It should have been a happy occasion.
But the school district stepped in it with an ill-advised, short-sighted, and tone-deaf social media post.
“Tomorrow is the highly anticipated first ice cream Friday!” the Facebook post said, adding an examination point for emphasis. But then, the district blew up any good intentions with this:
“A student must have money on their account to purchase an ice cream. If a student has a negative balance, they will not be able to purchase an ice cream even if they bring their $1 for ice cream. Students are only allowed to purchase 1 ice cream and are not permitted to buy an ice cream for a friend. We hope to have a great first ice cream Friday.”
That didn’t go well. Parents and community members were up in arms and ripped the school. The fiasco made national news.
It should be because of the awful message. These are young kids, generally eight and nine years old, who see ice cream as a treat. Most adults do, too. But instead of trying to make the ice cream day memorable for all, the district, in essence, said:
If you have a negative account balance, you can’t get ice cream. If you bring money, we won’t take it. Friends can’t buy you ice cream. All of you negative account balance kids can look on in shame as your friends, the ones with money, enjoy a tasty treat.
The school realized the error of its ways, so it took to Facebook again and apologized.
The school noted that the original post lacked empathy (duh) and was insensitive to those with low or negative balances (ya think?). “This post inadvertently sent the message that we would embarrass students or turn them away for an issue outside their control. The message fell short of our values as a district, and we sincerely apologize.”
The district could have stopped there, but instead, it doubled down. It noted that students with negative balances always get lunch but can’t purchase a la carte items like ice cream.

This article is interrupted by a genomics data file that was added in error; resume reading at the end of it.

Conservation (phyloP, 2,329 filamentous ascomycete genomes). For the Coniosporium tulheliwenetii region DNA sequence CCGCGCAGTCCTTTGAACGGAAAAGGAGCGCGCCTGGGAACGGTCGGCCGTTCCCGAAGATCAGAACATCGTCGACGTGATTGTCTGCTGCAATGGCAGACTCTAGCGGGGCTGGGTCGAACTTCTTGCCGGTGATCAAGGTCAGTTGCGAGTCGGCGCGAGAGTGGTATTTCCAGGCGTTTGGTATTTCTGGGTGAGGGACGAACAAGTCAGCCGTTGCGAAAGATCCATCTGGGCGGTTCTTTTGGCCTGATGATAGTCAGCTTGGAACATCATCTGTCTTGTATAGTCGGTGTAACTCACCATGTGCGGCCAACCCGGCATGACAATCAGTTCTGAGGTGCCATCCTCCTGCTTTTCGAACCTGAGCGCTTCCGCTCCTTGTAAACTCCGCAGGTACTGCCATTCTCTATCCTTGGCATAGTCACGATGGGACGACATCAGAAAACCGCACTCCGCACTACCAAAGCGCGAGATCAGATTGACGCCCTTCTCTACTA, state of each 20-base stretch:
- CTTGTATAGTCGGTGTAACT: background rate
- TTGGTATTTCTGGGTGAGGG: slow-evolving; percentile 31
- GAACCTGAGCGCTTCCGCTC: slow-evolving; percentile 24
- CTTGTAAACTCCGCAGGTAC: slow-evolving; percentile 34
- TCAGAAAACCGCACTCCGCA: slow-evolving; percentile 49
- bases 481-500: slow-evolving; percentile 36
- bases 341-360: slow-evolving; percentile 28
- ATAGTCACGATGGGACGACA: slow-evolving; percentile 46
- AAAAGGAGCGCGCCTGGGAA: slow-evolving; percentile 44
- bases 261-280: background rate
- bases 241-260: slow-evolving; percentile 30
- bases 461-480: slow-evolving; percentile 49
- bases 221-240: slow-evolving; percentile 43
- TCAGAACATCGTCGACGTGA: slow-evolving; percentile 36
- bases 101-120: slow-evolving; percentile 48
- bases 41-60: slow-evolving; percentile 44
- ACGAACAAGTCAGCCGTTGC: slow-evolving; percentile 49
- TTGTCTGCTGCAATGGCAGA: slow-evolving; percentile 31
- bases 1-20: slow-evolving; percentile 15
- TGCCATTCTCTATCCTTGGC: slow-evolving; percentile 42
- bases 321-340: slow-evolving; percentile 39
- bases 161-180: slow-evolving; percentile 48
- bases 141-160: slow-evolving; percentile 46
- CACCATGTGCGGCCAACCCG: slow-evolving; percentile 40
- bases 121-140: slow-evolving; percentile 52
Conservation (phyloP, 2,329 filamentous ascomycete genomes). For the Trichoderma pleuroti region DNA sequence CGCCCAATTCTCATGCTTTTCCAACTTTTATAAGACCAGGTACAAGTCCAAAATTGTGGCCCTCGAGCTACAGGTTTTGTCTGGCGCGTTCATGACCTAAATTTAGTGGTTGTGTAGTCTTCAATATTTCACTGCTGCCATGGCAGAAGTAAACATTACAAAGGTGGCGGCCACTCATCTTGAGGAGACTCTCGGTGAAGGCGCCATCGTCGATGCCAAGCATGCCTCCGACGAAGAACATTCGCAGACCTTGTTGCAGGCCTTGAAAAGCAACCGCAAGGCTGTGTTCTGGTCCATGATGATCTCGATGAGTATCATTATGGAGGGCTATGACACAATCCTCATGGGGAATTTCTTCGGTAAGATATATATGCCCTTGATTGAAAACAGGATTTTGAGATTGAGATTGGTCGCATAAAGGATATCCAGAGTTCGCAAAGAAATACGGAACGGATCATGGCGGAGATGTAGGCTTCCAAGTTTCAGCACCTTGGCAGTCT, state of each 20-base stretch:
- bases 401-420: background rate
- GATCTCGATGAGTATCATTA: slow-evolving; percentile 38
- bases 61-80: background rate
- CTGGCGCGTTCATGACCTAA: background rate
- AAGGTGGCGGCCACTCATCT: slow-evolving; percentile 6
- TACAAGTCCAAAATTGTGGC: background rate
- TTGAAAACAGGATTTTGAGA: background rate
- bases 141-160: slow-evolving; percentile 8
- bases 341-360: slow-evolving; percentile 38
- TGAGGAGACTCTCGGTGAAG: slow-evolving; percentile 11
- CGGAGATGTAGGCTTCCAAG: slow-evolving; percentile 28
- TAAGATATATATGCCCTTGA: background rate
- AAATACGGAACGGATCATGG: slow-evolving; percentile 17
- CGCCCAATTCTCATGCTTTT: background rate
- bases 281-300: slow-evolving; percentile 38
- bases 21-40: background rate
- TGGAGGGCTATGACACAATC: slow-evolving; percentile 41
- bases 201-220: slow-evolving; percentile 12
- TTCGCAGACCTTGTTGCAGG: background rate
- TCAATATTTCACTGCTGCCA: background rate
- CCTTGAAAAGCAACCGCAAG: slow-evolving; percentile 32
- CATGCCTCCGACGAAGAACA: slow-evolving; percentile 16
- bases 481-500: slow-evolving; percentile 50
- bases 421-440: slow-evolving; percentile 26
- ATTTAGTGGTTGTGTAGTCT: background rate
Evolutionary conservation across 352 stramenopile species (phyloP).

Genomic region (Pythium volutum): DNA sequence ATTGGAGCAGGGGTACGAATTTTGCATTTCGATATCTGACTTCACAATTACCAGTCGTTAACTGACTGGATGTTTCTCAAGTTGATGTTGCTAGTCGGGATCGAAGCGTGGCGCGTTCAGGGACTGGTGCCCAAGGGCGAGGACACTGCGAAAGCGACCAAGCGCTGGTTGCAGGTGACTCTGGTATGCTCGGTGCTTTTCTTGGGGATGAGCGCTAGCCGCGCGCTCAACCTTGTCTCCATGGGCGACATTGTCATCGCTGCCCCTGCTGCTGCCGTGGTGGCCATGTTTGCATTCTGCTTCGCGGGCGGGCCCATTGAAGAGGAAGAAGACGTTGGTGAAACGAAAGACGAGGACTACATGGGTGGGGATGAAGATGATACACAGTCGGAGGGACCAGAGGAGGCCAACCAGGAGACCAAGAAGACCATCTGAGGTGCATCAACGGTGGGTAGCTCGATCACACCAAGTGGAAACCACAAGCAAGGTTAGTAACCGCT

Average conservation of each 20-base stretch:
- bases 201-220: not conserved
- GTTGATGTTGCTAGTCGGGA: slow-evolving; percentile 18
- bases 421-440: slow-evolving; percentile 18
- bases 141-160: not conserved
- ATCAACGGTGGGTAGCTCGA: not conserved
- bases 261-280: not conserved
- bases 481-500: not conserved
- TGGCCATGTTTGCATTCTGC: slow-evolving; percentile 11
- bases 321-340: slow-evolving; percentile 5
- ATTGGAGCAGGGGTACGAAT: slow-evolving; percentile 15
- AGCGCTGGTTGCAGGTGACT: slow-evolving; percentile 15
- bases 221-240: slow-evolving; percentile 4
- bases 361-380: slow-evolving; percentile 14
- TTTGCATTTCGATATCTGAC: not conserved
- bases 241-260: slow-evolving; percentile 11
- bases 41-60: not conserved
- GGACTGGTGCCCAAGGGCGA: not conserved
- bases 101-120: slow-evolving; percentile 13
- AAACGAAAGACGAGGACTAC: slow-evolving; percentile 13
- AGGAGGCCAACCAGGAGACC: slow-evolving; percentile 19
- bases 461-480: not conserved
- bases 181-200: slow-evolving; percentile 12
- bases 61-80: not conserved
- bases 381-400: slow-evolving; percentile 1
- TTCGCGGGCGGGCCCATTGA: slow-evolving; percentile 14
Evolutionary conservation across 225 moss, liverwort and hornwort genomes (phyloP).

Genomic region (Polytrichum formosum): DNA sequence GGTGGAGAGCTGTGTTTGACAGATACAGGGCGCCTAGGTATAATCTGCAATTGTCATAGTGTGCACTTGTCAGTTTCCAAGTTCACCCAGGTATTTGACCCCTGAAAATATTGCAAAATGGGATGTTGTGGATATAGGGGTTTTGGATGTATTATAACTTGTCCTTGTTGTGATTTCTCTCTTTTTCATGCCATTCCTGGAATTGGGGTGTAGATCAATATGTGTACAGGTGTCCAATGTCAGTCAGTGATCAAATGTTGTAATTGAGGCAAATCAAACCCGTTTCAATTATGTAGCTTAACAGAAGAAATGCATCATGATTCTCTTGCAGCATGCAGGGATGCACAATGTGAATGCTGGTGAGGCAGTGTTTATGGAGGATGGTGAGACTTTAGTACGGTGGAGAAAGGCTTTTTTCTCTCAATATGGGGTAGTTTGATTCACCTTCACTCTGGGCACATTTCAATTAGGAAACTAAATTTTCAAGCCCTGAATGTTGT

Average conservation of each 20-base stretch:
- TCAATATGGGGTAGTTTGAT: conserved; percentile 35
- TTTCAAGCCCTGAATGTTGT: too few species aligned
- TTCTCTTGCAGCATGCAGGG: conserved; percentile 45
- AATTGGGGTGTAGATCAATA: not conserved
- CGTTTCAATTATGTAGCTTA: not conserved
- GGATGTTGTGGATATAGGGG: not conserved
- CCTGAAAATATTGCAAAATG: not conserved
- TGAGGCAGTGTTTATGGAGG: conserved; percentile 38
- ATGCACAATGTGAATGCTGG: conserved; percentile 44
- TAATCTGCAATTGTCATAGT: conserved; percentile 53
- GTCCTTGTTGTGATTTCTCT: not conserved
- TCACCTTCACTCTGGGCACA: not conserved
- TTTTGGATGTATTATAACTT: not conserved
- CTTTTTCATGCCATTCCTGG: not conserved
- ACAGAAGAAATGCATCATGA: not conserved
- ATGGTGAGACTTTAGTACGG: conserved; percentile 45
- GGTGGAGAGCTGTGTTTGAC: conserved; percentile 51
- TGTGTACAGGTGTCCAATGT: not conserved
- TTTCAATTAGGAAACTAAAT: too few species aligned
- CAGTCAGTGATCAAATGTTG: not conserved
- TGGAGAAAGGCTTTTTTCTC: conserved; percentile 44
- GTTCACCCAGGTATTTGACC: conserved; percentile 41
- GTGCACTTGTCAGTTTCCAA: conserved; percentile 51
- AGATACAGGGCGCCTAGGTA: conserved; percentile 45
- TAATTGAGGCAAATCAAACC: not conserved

Tone deaf at its finest.
So, at least one person (there may be more) stepped forward.
Naiyozcsia Thomason owns Mz. Jade’s SoulFood, a terrific spot in Middletown (get the meatloaf with yams and greens. Yummy). She heard about the ice cream controversy on social media and decided to pay the negative balances.
“I’m like, ‘Oh my God, I gotta do something to try to get the kids some ice cream,’ " she told me. “I’ve been there before. I’m a mother of six kids. I had unpaid balances that stopped my kids from doing a lot of things growing up, and I couldn’t do anything about it back then. But I was able to do something now, so I did.”
She paid the unpaid balance — $411.15.
There should be several lessons here.
Be careful about what you write on social media. Your words will bite you.
Sure, rules are rules, but how about some common sense? Why penalize and embarrass a child through no fault of their own and take away a cherished treat? That’s cruel.
All of this happened over $411.15. It’s not like there were thousands of dollars of unpaid balances. That’s about the cost of two good tickets to a Cincinnati Bengals game.
The school later said all of the children received ice cream. Good move.
That should have been the message from the start.
Ray Marcano’s column appears on these pages each Sunday. He can be reached at email@example.com.